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Joe Biden Doesn’t Act Old Enough

Biden’s trend-chasing is more objectionable than his conspicuous senescence.

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Credit: Getty Images

Joe Biden is really old. 

For conservatives, this is practically an article of faith, and for liberals, it is a reality glumly accepted. Even Biden himself has apparently been informed that he had better start joking about the infirmity he projects daily through his public utterances, affect, and gait. “I know it may not look like it,” he quipped during the State of the Union, “but I’ve been around a while.”


What if Biden’s problem, though, is not that he acts too old, but that he doesn’t act old enough? He may look and sound like a senior citizen, but in his acquiescence to the pieties of the present-day far-left iteration of the Democratic Party, he is hopelessly in tune with his times. 

If Biden were an authentic old man, he would crankily denounce the overlap of Easter Sunday with the Transgender Day of Visibility (as he almost did in the dust-up that followed those days’ most unfortunate co-occurrence).

If Biden were an authentic old man, he would stubbornly insist that—his support for abortion notwithstanding—he personally agrees with his church’s position that life begins at conception (as he did in his 2012 vice-presidential debate with Paul Ryan).

And if Biden were an authentic old man, he would unequivocally, unambiguously, and unflinchingly tell the current batch of anti-Israel campus crazies to scram—to get out of his party and off his lawn. 

Of course, Biden’s lifelong commitment to liberal nonsense would still make him an unacceptable choice to any serious, self-respecting conservative, but if he was as crusty, curmudgeonly, and contrarian as is sometimes alleged, he might, at least, serve as a bulwark against the worst and wokest views of those around him. 


Now, being old does not automatically confer common sense, but it doesn’t hurt. Here, I speak from some personal experience: In one of the oddities of my own biography, I am a Millennial whose parents were members of the Silent Generation.

My father was born in 1937 and my mother was born in 1944—about a month after D-Day. My parents were married in 1966, but did not have their first child until 1983, when I was born. It made for a sometimes-unusual upbringing. My father had gray hair for as long as I can remember—there were a couple of occasions when he was mistaken for my grandfather—and, though they were blessed with good health, I came to worry over them as they grew older. When they were in their 50s and 60s, I was in my teens and 20s. Since they are both now gone, it’s not lost on me that, if I had had younger parents, I might still have parents today.  

Yet, on balance, I am grateful for having grown up with parents who were older than those of my contemporaries. To start with, it made their own lives seem enticing and mysterious. Their early years were pieced together by listening to their occasional reminiscences and poring over their scrapbooks, which showed people I loved but, in some sense, hardly knew: photos of my parents living in Colorado Springs, where my father was stationed as an Air Force officer; or of my mother dressed to the nines for her job as a bank teller after they relocated to my father’s native Ohio.

They came from a world that was remote from my own. My father remembered hearing as a boy the theme song of Ohio’s Senator Robert A. Taft during his presidential campaigns of 1948 and 1952, “I’m Looking Over a Four-Leaf Clover”; my mother remembered wanting as a girl to emulate Grace Kelly and Doris Day. On one of their first dates, they went to see The Sound of Music; my mother remembered going to Ohio State football games where everybody got dressed up—instead of unisex athletic wear, the men wore sport jackets, and the women, fur coats.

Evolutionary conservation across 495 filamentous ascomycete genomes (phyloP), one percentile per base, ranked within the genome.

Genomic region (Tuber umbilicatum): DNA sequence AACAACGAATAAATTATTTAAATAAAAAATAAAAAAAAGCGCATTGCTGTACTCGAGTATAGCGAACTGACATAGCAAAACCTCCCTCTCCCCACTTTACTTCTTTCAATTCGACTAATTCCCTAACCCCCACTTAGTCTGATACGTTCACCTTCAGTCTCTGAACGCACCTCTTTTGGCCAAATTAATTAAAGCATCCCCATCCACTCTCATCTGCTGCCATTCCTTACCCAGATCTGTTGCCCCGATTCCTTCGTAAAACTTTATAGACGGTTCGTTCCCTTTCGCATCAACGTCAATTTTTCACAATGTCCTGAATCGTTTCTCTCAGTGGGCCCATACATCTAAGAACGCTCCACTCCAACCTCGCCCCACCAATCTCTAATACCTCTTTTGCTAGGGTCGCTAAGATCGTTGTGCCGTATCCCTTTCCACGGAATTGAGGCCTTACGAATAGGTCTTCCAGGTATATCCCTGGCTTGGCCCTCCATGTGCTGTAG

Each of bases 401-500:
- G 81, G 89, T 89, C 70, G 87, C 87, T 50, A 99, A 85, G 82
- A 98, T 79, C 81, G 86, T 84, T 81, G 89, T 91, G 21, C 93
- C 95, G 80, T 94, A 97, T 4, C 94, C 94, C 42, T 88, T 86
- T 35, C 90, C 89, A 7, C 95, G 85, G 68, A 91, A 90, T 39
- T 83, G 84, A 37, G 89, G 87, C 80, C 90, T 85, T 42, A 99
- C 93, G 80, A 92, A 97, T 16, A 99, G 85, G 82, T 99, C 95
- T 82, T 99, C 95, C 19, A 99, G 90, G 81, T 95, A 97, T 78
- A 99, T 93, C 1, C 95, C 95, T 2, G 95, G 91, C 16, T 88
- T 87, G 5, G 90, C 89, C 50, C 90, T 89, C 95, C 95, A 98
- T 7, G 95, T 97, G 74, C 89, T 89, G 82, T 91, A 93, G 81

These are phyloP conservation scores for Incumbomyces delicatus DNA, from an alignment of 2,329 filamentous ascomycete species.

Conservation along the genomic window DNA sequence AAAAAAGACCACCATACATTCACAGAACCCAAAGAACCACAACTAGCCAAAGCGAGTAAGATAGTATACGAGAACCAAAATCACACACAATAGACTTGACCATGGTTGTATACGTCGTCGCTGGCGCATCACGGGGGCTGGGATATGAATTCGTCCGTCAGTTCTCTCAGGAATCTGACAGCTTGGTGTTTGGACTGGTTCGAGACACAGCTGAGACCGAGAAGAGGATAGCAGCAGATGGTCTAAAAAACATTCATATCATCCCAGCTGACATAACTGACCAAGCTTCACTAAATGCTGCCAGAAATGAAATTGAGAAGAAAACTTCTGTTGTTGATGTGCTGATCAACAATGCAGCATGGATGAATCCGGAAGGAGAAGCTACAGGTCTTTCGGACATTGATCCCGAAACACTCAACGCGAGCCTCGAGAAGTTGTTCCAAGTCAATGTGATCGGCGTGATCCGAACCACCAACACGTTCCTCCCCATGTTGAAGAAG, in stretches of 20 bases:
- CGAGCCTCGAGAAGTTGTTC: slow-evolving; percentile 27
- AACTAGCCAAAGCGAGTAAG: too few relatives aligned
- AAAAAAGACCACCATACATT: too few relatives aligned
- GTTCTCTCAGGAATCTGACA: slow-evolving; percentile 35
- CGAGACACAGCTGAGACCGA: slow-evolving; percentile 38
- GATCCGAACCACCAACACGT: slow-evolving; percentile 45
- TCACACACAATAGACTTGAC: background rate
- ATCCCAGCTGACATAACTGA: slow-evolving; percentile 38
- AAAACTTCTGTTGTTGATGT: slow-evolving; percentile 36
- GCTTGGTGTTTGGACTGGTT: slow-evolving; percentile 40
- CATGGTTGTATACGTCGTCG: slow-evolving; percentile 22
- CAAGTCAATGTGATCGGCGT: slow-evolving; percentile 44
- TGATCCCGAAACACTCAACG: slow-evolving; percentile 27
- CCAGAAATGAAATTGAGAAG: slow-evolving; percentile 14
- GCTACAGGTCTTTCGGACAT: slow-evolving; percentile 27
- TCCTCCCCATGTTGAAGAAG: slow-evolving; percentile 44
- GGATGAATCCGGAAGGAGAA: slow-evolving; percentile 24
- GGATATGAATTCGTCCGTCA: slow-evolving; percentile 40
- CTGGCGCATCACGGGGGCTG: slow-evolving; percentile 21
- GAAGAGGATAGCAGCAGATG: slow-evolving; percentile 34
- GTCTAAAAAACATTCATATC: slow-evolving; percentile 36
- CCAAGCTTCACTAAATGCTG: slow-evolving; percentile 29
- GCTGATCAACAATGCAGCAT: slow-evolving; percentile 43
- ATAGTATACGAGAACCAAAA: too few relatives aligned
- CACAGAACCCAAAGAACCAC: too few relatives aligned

My parents’ moral codes were formed in the 1950s—and, for the most part, they never left the ’50s. My mother inveighed against the contemporary trend of cohabitation, or, as she put it, “shacking up”; my father was a near-absolutist in his opposition to divorce. Both were just old enough to be utterly alienated from the counterculture. My mother couldn’t stand the hippies and told me she voted for Nixon in 1972; she regarded the legalization of marijuana as a cultural calamity.

Because I grew up in their household, these views were not strange or even novel to me. In fact, I came to share them. By the same token, my parents’ ages—and my comfort level with their times—inoculated me to the passing trends of my own time. Through my mother and father, I knew there had been a world without wokeness, cancel culture, or smartphones. Even my consciousness of my parents’ ages—the anxiety I had about their well-being—was salutary. Time is all the more precious when you are aware that it is limited. 

Back to Biden: If the forty-sixth president more fully reflected the instincts and attitudes of a man born in 1942, he might make for an intriguing retro-style candidate—just as Bob Dole did in 1996, when he became the last World War II veteran to aspire to the presidency. Instead, like an old man who pretends to like Taylor Swift rather than his beloved swing music in order to appear hip to his grandkids, Biden assents to the loony radicalism of the moment in order to stay current. I sometimes think that a sizable percentage of the voting public, skeptical of both major party nominees, is just waiting for Biden to go full-on Grumpy Old Men on the far left—but, alas, it doesn’t seem likely to happen. Biden is something worse than an old-timer: He’s a follower.

As for me, I am glad to have had parents who acted their ages. I only wish Joe Biden acted his.